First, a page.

November is national diabetes month; a time to promote awareness of the challenges faced by those with diabetes. In 1958 there were just over 1.5 million cases of diabetes in the US. In recent decades that number has steadily, and dramatically, climbed. In 2015 there were 23 million American adults with diabetes. this is a combined total of both type 1 and type 2 diabetes. Of the combined totals, only about 5 percent is attributed to type 1 diabetes. And the rest are type 2.
Understanding diabetes requires a little knowledge about metabolism and hormones. We derive energy from the food we eat. Specifically, from the fats, proteins, and carbohydrates in food. Our cells take these energy sources from the bloodstream and, in a complicated feat of chemistry, convert them into a usable form. When carbohydrates are consumed from foods like pasta, bread, fruit, starchy vegetables and sugary beverages our blood sugar rises. Depending on the food this could be a dramatic spike or a gentle rise. The rise in blood sugar then causes a hormonal response that, if everything is working, will lower the sugar levels in the blood back down to normal. The hormone in charge is called insulin. Insulin is manufactured in specific cells in your pancreas and it tells your cells to open their doors and let the sugar enter to clear it out of the bloodstream. Diabetes occurs when this hormone signal is disrupted.
This is where the two types of diabetes are important. In type 1 diabetes the cells in your pancreas do not make an adequate amount of insulin. According to Michael Johnson, MD of Sheboygan Internal Medicine Associates, “Type 1 diabetes is often due to an autoimmune condition in which the immune system has attacked and damaged the pancreas.” This often happens in childhood but it can also happen in adulthood. Type 1 diabetes is also known as insulin-dependent diabetes because those individuals with type 1 are unable to make their own insulin and dependent on medications.
In type 2 diabetes, the pancreas is functioning but your cells stop listening to insulin’s commands. They stop opening their doors to let in blood sugar. This sets off a progressive cycle in which more and more insulin is needed but has less and less effect on blood sugar levels. “This cycle of insulin resistance can go on for years, eventually leading to a damaged pancreas and insulin dependence not unlike what is seen in type 1 diabetes,” said Dr. Johnson.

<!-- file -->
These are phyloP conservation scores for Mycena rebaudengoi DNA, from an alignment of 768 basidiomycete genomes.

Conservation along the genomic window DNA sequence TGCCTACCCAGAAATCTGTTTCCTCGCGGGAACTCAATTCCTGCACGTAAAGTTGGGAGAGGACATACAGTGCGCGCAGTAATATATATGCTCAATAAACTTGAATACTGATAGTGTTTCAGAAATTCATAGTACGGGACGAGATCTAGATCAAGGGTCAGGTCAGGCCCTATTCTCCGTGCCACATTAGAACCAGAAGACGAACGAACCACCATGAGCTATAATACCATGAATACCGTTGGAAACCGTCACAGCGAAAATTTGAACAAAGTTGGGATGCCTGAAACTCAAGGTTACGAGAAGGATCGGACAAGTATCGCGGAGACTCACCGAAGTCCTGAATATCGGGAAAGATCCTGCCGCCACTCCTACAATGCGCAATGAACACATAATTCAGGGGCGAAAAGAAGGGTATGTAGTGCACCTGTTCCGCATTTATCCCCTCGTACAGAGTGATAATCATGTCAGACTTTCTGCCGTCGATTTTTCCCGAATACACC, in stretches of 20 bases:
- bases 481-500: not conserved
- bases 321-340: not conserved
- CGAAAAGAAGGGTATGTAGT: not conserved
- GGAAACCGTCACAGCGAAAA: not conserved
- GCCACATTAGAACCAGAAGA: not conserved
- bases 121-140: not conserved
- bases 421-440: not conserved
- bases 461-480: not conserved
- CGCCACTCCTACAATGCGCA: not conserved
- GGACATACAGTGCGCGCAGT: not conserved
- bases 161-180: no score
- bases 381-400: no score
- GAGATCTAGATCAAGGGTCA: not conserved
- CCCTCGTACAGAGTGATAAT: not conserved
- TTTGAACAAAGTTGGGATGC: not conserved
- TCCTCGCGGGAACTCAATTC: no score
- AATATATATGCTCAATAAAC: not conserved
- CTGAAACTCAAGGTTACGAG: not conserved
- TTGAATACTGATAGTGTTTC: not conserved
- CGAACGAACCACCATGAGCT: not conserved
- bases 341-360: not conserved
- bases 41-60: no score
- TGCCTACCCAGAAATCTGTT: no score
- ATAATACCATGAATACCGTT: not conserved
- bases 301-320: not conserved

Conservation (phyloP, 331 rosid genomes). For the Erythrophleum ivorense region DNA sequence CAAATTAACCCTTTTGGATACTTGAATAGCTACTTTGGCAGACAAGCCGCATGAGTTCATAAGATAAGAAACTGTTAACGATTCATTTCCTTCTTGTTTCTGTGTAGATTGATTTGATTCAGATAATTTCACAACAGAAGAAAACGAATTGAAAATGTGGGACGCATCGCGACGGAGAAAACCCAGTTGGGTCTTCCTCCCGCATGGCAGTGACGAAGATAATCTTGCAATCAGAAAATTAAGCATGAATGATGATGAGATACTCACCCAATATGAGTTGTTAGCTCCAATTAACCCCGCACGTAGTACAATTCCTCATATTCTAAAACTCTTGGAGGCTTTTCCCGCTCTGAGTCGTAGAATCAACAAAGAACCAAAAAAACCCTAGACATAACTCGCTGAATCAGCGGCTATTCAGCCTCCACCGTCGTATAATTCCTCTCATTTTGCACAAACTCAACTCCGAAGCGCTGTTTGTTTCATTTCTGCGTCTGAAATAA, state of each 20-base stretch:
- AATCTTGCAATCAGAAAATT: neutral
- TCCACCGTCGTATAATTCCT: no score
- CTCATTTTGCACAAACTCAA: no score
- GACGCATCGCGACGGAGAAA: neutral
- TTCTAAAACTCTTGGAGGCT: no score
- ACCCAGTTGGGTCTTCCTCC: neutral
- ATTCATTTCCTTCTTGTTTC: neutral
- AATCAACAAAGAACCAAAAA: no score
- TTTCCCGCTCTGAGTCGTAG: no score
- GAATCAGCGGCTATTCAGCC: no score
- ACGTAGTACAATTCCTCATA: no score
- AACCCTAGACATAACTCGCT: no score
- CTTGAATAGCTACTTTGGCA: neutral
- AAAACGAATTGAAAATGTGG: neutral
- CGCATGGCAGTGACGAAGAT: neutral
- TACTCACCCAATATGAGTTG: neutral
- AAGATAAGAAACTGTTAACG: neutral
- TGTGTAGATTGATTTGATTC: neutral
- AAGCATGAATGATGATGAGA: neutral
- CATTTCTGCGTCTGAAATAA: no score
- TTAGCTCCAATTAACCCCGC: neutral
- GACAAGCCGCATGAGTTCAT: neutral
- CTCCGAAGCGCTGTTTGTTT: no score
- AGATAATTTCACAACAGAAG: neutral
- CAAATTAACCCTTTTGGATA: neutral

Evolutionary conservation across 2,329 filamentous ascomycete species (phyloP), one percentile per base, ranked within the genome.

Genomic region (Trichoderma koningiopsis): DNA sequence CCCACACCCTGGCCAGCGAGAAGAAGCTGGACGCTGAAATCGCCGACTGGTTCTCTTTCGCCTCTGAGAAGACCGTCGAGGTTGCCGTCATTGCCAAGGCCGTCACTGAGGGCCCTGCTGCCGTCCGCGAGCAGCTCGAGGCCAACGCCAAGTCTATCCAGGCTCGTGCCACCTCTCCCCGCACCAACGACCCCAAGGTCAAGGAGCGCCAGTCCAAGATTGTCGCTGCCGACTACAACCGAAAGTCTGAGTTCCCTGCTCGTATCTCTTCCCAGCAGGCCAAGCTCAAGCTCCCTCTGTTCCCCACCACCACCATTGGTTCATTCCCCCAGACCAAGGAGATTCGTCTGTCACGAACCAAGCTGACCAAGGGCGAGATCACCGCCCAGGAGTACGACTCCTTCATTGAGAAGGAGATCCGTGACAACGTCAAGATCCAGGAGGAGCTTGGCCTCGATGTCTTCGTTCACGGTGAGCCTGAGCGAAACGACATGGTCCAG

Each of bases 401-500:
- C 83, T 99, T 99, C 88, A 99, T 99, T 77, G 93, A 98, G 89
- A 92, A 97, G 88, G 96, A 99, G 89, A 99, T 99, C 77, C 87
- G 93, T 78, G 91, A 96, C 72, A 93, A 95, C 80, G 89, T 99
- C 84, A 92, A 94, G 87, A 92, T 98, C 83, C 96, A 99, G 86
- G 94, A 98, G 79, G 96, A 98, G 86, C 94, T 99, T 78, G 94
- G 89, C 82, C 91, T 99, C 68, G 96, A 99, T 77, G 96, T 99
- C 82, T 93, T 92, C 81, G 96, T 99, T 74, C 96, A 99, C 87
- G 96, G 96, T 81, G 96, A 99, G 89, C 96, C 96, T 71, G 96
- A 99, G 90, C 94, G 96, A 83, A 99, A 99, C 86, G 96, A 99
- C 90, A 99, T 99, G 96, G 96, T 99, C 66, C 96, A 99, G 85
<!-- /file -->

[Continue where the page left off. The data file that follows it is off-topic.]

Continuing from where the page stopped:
Whether it is type 1 or type 2 diabetes, the result is the same. Chronically high blood sugar levels in the bloodstream where it slowly causes oxidative damage and inflammation. “When these high blood sugar levels are not controlled it can damage vulnerable tissues,” said Dr. Johnson. This explains why individuals with diabetes are often at risk for many other serious health problems. Dr. Johnson explains, “The patient’s eyes, kidneys, nerves, and blood vessels are all very vulnerable to chronically elevated blood sugar levels.” Damage to these tissues then leads to problems such as blindness, neuropathy, renal disease, stroke, and heart disease.
According to the Centers for Disease Control the symptoms of diabetes include:
● Frequent urination, often at night
● Excessive thirst
● Weight loss without trying
● Excessive hunger
● Blurry vision
● Numb or tingling hands or feet
● Feeling very tired
● Very dry skin
● Sores that heal slowly
● More infections than usual
There are a few ways diabetes is diagnosed. One is known as Hemoglobin A1C which is an indicator of how much sugar has damaged your red blood cells over time. Another test is the oral glucose tolerance test in
which you are given a sugar drink to see how well your body regulates blood sugar levels two hours after consuming the drink. Perhaps the most common test is the fasting plasma glucose test. This test measures your blood sugar after you have had nothing to eat for a minimum of eight hours. This fasting plasma glucose test gives us the ranges that are commonly used to diagnose diabetes and flag prediabetes:
● Normal: <100 mg/dl ● Prediabetes: 100 - 125 mg/dl ● Diabetes: 126+ mg/dl The fact that 84 million American adults, a full third of the population, have prediabetes reminds us that, unlike type 1, type 2 diabetes is a process that progresses over time. This also means that efforts aimed at prevention can really pay off. Prediabetic blood sugar levels are a warning sign to you and your doctor that some action is needed. Dr. Johnson says, “some healthful changes to diet, as well as regular exercise, can prevent cases of prediabetes from progressing into type 2 diabetes. It is easier to prevent than it is to treat the full disease.” Sources: Centers for Disease Control and Prevention. National Diabetes Statistics Report, 2017. Atlanta, GA: Centers for Disease Control and Prevention, U.S. Dept. of Health and Human Services; 2017. http://www.diabetes.org/diabetes-basics/diagnosis/?loc=db-slabnav